Watch: East Belfast divided broadly along class lines on UUP-DUP pact

Voters in working-class east Belfast tended to support news of a unionist pact – but there was stronger Alliance Party support in the more affluent area of Ballyhackamore.

There seemed to be similar levels of apathy about politics and politicians generally in both areas, however.

The Newtonards Road will be a key battleground in the fight for the East Belfast Westminster seat

The Newtonards Road will be a key battleground in the fight for the East Belfast Westminster seat

The views were expressed to the News Letter during a brief vox pop on the lower Newtownards Road and Ballyhackamore area of the Upper Newtownards Road.

Voters – and non-voters – were expressing their views in the wake of an agreement between the DUP and UUP to field agreed candidates for the general election in North and East Belfast, Newry and Armagh and Fermanagh and South Tyrone.

On the lower Newtownards Road, a number of people were keen to see Alliance MP Naomi Long replaced by a unionist.

Agnes Black said she was “happy enough” about the pact. “Because the other side get everything they want and our ones don’t,” she said.

‘To be honest I would look more to 
somebody who 
understands us – a working-class 
representative’

She firmly believed that the DUP would fight for her community more than the Alliance Party would.

William McClurg responded that “it was the Alliance Party that brought all this flags stuff about them”.

He holds the Alliance Party responsible for that “big time”.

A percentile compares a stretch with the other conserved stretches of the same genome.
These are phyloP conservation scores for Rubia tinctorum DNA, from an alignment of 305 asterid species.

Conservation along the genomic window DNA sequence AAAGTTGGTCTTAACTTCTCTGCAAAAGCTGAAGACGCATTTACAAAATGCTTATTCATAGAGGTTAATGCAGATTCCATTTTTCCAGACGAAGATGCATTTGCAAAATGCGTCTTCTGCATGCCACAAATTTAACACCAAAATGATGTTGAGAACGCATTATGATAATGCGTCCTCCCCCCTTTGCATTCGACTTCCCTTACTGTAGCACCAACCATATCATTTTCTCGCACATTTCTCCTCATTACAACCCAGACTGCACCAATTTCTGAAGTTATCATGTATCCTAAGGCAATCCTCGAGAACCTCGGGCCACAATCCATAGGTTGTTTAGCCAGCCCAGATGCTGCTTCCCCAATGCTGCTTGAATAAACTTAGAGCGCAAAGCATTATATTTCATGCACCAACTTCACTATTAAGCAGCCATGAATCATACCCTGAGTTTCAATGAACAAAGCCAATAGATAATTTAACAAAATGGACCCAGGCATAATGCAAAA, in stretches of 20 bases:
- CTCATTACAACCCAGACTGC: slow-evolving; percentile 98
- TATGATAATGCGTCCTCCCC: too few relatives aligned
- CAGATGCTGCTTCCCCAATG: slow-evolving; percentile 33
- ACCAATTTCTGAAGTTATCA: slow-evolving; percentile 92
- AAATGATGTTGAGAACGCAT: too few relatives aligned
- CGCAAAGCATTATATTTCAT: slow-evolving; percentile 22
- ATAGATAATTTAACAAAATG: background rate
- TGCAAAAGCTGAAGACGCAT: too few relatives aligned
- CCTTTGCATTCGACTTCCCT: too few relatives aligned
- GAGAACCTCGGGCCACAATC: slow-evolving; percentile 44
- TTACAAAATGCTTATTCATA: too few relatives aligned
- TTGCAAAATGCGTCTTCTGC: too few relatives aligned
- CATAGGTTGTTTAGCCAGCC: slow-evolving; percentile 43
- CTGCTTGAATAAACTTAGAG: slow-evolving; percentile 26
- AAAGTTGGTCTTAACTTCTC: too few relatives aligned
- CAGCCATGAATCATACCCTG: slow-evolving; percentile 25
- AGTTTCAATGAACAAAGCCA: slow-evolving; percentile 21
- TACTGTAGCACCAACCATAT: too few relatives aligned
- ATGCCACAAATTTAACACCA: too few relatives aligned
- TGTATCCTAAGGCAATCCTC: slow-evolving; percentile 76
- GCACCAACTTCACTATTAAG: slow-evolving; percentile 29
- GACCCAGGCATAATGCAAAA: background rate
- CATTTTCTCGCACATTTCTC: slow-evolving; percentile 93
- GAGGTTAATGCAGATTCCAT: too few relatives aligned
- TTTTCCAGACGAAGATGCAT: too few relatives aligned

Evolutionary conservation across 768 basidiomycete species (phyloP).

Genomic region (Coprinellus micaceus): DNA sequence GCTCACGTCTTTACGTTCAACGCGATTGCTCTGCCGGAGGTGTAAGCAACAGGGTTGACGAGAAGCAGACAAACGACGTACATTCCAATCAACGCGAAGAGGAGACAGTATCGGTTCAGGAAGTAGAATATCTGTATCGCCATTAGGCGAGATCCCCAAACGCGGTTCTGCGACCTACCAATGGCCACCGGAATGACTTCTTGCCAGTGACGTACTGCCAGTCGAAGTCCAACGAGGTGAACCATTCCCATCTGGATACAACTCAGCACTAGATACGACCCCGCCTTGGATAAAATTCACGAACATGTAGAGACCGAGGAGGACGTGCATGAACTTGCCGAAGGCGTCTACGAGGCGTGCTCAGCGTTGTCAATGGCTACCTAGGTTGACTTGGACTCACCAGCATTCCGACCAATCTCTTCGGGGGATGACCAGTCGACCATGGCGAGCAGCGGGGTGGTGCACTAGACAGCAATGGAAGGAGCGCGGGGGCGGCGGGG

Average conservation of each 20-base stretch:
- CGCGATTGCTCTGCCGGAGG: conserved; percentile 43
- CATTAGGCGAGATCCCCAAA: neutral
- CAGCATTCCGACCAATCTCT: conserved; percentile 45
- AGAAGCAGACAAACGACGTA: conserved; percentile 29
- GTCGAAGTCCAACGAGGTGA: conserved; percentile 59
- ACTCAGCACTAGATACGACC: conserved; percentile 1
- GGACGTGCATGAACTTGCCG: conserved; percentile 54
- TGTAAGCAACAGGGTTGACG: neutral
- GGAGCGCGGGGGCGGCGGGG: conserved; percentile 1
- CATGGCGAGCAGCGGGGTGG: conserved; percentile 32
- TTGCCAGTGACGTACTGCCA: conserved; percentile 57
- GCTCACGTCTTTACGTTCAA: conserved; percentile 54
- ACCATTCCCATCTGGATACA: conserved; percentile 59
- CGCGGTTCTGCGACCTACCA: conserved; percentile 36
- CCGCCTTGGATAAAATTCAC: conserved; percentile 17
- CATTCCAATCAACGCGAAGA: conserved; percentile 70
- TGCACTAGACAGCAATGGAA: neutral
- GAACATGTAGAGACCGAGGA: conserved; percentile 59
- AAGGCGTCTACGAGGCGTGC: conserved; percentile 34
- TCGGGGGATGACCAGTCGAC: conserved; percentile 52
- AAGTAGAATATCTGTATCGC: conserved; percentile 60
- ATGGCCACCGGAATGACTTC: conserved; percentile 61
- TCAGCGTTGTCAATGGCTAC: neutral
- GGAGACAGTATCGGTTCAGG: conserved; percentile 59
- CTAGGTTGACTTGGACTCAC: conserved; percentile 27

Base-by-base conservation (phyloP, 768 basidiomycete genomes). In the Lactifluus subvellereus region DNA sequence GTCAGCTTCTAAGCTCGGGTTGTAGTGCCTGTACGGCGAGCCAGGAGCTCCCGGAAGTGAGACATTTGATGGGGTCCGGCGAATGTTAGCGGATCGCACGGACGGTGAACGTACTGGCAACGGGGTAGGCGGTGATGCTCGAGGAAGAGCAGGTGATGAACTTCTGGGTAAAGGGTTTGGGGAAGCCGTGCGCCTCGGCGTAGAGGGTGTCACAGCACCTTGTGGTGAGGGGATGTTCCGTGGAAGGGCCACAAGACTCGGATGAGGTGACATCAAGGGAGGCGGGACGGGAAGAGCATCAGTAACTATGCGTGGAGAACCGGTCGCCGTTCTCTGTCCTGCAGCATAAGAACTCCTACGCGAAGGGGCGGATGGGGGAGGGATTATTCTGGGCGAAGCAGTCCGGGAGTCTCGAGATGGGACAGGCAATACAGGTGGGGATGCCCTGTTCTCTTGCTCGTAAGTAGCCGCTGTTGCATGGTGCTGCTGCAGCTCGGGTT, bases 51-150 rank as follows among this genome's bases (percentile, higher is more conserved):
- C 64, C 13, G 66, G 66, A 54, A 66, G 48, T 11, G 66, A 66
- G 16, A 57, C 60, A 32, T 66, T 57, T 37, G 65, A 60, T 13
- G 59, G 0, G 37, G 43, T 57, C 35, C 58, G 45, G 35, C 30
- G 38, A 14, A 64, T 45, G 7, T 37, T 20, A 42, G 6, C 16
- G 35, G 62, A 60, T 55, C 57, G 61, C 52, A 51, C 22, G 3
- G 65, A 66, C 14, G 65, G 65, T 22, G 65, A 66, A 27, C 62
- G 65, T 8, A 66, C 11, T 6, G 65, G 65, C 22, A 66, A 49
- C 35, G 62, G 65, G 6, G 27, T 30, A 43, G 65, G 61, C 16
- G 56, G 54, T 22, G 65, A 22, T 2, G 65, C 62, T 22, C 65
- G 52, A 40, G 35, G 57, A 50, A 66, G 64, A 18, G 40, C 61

“I think they were the main instigators of it.”

Samuel Weir said: “I don’t agree with Naomi. I have nothing against the woman, as a Christian. But she wouldn’t get my vote anyway.”

Stuart Baxter, however, volunteered that he voted for Alliance Party previously.

“Because I just thought they are in the middle if you know what I mean,” he said. He slammed the pact as it was “not democracy,” adding that the DUP and UUP are “two separate parties”.

Three loyalists who declined to give their names all backed the pact but wanted to know why it did not extend to south Belfast. One of them lamented what he saw as the lack of working class elected representatives. Catholics do not mind voting for ex-prisoners, he said, but Protestants would never consider it.

Of two young women on the street one votes and the other doesn’t. The voter said she never knew who to vote for anyway. A gentleman of 76 affirmed the pact, saying he would vote for the DUP candidate.

Moving into Ballyhackamore, non-voter Alan Halliday said the DUP and UUP “haven’t done much for the working man” but said he would not be supportive of Naomi Long.

“To be honest I would look more to somebody who understands us – a working-class representative,” he said.

The strongest praise for Ms Long came from Chris Carter. “I think for me it smacks a little bit of desperation because, why does it take two parties to try and unseat one person?” he asked. “Surely it should be done over policies rather than personalities? I think they are going to have a real hard job unseating Naomi to be honest. Despite the furore over the flags and stuff she is a very hard-working MP and I think she has done a fantastic job for the people of east Belfast.”

A lady who identified herself as “Trish” described the pact as “slightly underhand” as the unionists are “just trying to bring somebody down”.

She added: “I would prefer politicians to work together and to look for the positive in things rather than sniping at each other all the time.”

Holly Sweeney said she liked both Naomi Long and DUP MLA Arlene Foster as they are “very hard working”. She added that “the rest of them are all talk” and said it was “so sad they are going to join forces to try and put her [Long] out”.

Of two other ladies who declined to give their names, one said she did not know what to think about the pact while another said it was “a very good idea”.

A woman of 27 did not use her vote but said she was thinking about registering. She had “no idea” on the issues. Of four colleagues in their 30s and 40s who work together in a local service business, none of them voted. One said he was “fed up with politics”.